Table 4 shows the ORs for insulin treatment among participants with diabetes, according to the −482C > T and −455T > C genotypes. None of the ORs was statistically significant in this small group of participants. However, there was a borderline significant interaction of the −482C > T polymorphism with BMI in participants with diabetes (−482C > T*BMI, p = 0.06) and a significant interaction for the −455T > C polymorphism (−455T > C*BMI, p = 0.02).
Table 4

Odds ratios for insulin treatment in lean and overweight participants with diabetes in RS1

Polymorphism per BMI



95% CI

p value for trend

BMI  ≤ 26 kg/m2b

 −482C > T












 −455T > C












BMI >26 kg/m2c

 −482C > T












 −455T > C












aAdjusted for year of birth and sex

bInsulin-treated n = 83, non-insulin-treated n = 344

cInsulin-treated n = 131, non-insulin-treated n = 575

Intermediate traits

The genotypes were not associated with BMI (−482C > T, p = 0.60; −455T > C, p = 0.21) or fasting triacylglycerol levels (−482C > T, p = 0.67; −455T > C, p = 0.73). They were also not associated with fasting triacylglycerol levels within the high and low BMI groups (data not shown).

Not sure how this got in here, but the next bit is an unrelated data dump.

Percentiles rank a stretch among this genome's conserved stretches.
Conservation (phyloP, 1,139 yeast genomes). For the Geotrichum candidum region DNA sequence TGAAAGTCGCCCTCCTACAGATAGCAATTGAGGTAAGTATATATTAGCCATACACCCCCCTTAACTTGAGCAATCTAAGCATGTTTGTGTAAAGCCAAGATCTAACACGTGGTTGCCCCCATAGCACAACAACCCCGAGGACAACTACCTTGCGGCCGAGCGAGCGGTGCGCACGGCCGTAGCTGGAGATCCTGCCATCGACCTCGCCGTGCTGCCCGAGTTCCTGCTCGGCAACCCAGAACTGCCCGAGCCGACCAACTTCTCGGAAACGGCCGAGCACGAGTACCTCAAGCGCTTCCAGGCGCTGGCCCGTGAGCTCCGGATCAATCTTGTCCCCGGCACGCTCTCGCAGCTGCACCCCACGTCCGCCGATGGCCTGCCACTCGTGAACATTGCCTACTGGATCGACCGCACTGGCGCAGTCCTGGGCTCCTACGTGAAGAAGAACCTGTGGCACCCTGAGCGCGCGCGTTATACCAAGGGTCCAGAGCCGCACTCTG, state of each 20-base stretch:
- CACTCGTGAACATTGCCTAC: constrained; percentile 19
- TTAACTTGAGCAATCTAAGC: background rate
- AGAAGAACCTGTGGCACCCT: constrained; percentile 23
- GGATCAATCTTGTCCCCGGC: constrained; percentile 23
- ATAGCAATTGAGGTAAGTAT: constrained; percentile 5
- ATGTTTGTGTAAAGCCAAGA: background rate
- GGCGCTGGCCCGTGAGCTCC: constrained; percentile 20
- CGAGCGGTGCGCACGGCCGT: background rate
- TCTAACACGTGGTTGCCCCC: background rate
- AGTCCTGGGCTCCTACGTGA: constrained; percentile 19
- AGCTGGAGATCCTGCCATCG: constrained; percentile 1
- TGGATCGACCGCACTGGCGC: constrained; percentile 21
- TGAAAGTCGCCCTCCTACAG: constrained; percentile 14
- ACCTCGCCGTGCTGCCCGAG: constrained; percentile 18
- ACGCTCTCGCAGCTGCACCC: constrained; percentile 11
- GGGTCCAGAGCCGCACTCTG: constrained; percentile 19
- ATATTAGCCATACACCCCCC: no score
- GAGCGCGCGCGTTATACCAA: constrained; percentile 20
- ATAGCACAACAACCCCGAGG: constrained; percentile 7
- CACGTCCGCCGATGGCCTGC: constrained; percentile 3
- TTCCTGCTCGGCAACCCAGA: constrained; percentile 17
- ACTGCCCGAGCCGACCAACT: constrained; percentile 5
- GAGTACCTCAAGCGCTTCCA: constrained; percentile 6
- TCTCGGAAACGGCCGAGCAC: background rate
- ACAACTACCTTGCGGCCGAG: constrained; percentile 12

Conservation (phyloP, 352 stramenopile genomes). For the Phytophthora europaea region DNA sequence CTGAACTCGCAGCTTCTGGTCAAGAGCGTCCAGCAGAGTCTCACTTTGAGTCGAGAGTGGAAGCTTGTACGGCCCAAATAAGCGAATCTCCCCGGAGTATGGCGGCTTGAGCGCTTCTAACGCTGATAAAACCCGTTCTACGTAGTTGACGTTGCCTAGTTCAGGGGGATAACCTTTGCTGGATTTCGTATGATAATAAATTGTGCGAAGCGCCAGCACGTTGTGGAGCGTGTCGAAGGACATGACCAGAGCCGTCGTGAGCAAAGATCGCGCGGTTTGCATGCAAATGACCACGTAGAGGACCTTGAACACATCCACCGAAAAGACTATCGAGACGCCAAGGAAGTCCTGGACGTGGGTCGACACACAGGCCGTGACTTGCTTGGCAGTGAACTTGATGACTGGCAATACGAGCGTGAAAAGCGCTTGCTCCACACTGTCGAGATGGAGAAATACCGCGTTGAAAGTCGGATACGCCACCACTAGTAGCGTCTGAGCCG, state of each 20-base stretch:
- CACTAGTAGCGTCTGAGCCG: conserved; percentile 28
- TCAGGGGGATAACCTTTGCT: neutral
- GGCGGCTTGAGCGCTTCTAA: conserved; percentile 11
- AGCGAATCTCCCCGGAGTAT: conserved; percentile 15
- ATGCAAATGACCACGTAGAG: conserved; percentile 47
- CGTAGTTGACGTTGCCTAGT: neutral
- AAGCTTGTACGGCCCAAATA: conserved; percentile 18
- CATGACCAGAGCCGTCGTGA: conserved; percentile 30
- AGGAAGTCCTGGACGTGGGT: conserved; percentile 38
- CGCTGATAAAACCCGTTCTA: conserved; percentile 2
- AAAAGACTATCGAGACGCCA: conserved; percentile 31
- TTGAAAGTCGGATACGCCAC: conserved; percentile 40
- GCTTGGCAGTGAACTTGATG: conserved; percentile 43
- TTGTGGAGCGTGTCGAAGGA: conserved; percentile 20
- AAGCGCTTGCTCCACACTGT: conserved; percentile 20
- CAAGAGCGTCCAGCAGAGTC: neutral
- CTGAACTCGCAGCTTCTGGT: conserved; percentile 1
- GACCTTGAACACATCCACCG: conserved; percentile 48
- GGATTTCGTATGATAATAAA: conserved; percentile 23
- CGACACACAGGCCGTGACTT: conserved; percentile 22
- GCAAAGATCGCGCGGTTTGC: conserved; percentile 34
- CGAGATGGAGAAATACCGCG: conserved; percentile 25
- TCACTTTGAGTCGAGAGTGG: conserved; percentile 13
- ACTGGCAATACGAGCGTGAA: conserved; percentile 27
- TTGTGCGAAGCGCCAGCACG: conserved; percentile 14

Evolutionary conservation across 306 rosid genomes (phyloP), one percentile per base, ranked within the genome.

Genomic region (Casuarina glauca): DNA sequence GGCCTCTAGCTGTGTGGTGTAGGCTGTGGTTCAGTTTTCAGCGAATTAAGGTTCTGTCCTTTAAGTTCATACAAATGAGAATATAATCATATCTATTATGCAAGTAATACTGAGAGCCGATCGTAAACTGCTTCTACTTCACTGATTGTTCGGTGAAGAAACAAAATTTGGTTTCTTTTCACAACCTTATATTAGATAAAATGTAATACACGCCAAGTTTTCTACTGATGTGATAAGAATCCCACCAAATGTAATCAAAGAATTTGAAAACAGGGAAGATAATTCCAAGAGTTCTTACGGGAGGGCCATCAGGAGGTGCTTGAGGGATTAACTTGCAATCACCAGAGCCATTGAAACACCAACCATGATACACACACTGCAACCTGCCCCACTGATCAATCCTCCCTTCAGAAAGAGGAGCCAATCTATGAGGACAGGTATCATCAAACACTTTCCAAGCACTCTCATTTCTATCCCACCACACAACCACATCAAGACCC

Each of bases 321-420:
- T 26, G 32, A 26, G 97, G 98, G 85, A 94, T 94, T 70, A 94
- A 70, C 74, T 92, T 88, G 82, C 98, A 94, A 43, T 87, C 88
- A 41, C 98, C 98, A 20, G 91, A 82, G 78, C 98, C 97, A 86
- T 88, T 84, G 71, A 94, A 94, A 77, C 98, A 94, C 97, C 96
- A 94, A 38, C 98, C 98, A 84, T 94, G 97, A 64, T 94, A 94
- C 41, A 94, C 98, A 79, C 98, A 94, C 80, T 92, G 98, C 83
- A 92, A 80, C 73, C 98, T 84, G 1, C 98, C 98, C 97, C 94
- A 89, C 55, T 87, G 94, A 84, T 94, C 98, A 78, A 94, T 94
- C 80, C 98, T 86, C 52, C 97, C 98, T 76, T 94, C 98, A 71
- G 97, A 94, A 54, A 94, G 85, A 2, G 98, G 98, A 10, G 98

Main findings

In this population-based study, we found significant interactions between BMI and genetic variants in the APOC3 promoter for type 2 diabetes risk. Lean participants carrying the −482T allele had higher risk of type 2 diabetes. These results were replicated in an independent population. Moreover, APOC3 promoter variants showed a borderline significant interaction with BMI for the need for insulin therapy. Presence of the minor alleles showed a trend towards increased need for insulin therapy in lean participants. Conversely, in overweight participants the −455C allele seemed protective against type 2 diabetes.

The RS1 study design included meticulous follow-up on disease outcomes over a long time. The large number of diabetic cases enabled us to replicate the findings within our population in prevalent and incident cases. Moreover, we were able to replicate and meta-analyse the findings by means of an independent population. Information on insulin treatment provided an important intermediate phenotype for the interpretation of our findings and the understanding of pathophysiological mechanisms. To our knowledge, this is the first study that shows an interaction between APOC3 variants and BMI to have an effect on type 2 diabetes risk.

Our results show that the effect of variation in the APOC3 gene is context-dependent. Our findings are not in line with the thrifty genotype hypothesis [27] or with the Barker hypothesis [28]. APOC3 variants were not associated with BMI. The common APOC3 variants have an intricate relationship with type 2 diabetes. We hypothesise that lean type 2 diabetes has a distinct molecular basis of its own or that it shares part of its aetiology with type 1 diabetes.